It’s no secret that the Hollywood Comet loves musicals.
In 2010, I revealed I had seen 400 movie musicals over the course of eight years. Now that number is over 500. To celebrate and share this musical love, here is my weekly feature about musicals.
This week’s musical:
Stars & Stripes Forever (1952)– Musical #466
20th Century Fox
Clifton Webb, Robert Wagner, Debra Paget, Ruth Hussey, Finlay Currie, Roy Roberts, George Chakiris (uncredited)
Narrator: Max Showalter
Biographical film on composer and conductor John Philip Sousa (Webb), known primarily for American military and patriotic marches.
-Clifton Webb turned down a supporting role in Band Wagon (1953) to star in this film. The role went to Jack Buchanan.
-The film was based on John Philip Sousa’s autobiography “Marching Along.” However, Robert Wagner and Debra Paget’s roles were fictional characters, Sitting Pretty: The Life and Times of Clifton Webb by Clifton Webb.
-It took five years for Darryl F. Zanuck to get the rights to Sousa’s life story and he paid $100,000 for it, according to Sitting Pretty: The Life and Times of Clifton Webb by Clifton Webb.
-Musicians who played under Sousa and his daughter Helen felt like the film didn’t portray Sousa well and made him look like an ineffective man, according to the biography “John Philip Sousa, American Phenomenon” by Paul E. Bierley.
-Music by Alfred Newman
-Clifton Webb singing “My Love is a Weeping Willow”
-My Love Is a Weeping Willow performed by Clifton Webb (singing)
-Stars and Stripes Forever
-Turkey in the Straw
Anyone who was in band class or marching band (such as myself) is familiar with composer John Philip Sousa and his marching music — they probably even played at least one piece during their time too! And that’s why a former band nerd such as myself thoroughly enjoyed this film.
Is it the best plot? Well, like most biographical films, parts of it were fabricated. Based on Sousa’s autobiography “Marching On,” the film follows his desire to write ballads to writing popular march tunes that are heralded by Presidents of the United States. The fabricated part comes in with the characters of Robert Wagner (a student and musician) and Debra Paget (an actress and Wagner’s girl). While they created the romantic aspect of the film, I’m not sure if they were needed.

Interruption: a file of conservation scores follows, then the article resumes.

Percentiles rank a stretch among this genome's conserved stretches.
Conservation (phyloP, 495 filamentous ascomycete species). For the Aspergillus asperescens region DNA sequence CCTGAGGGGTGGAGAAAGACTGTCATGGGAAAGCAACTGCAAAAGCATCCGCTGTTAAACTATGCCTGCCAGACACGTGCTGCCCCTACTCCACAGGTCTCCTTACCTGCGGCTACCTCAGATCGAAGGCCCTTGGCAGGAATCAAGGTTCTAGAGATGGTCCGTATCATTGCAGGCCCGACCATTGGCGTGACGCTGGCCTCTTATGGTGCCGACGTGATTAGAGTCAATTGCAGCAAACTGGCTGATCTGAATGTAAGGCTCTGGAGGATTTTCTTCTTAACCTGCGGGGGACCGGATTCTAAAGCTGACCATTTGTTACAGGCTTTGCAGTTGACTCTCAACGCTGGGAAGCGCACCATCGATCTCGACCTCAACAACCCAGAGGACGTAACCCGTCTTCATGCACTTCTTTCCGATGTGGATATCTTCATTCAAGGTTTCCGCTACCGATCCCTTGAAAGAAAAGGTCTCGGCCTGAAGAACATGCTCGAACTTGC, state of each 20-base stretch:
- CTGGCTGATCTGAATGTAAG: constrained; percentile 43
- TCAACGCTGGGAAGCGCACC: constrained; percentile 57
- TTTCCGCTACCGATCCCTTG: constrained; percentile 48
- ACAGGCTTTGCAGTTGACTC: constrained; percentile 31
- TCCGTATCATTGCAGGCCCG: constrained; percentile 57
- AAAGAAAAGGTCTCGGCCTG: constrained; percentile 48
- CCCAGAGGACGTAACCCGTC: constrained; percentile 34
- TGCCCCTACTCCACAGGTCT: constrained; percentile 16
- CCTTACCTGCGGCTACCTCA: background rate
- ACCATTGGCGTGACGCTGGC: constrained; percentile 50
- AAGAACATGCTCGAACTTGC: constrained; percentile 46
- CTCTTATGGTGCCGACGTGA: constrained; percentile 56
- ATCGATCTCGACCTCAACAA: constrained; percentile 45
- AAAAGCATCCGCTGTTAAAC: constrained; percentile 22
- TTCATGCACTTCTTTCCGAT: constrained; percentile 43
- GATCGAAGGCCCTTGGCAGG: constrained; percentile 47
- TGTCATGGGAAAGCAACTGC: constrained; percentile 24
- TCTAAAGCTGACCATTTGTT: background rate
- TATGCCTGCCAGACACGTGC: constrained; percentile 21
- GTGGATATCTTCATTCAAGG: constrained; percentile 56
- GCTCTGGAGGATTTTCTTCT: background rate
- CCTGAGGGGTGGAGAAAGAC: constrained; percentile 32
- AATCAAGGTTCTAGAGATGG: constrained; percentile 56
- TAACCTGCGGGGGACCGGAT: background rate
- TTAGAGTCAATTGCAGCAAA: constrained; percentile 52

The wonderful actress Ruth Hussey plays Mrs. Sousa. Hussey was an MGM contract player in the 1930s and 1940s. But by the early 1950s, she transitioned to mainly television, so seeing her here a treat. Her hair is dyed a dark blonde, which is odd, but she is still pleasant to see.
And I would be remiss if I didn’t mention Clifton Webb’s performance. It goes without saying that Webb is wonderful in every film and I’m convinced he could play anything.
I’ll admit, I wasn’t sure if this qualified as a “musical” since it is more march music and a couple of songs performed by Paget. However, a 1952 advertisement called it a musical so I figured I was safe. And musicals are defined as music moving the story along, and the march music does indeed play a large role in this film.
This film is colorful and filled with bright marches, which is what I enjoyed. My toe was tapping throughout most of the film. I do wish the storyline would have focused more on Sousa rather than the two made up characters, but otherwise it is enjoyable.
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I really enjoy this movie, even though it’s kinda cornball. Clifton Webb makes it all worthwhile!
I saw this movie when I was thirteen years old. I found it moving as well as inspiring. Just three years prior to its release in 1952, my family and I arrived in the U.S.A. as bona fide immigrants from British Guiana. I could not wait for the plane to touch down at Idlewild Airport, New York’s international airport, now JFK. Now, the world of American movies would be available to me, for that was all I cared about. My first movie was a double feature, A Night at the Opera and Ali Baba and the Forty Thieves. I was in movie heaven in Brooklyn. And I went every Saturday and Sunday. By myself. I remember seeing Stars and Stripes Forever at my neighborhood theater, the Loews Boro. It was part of my Bar Mitzvah present from my parents — far better than any fountain pen, I might add. I did not know what the word “cornball’ meant. I just knew it was in glorious Technicolor, the brisk military marches of Sousa were rousing, and Sousa was played by the unforgettable Mr. Belvedere from Sitting Pretty. I knew that I was born to be an American.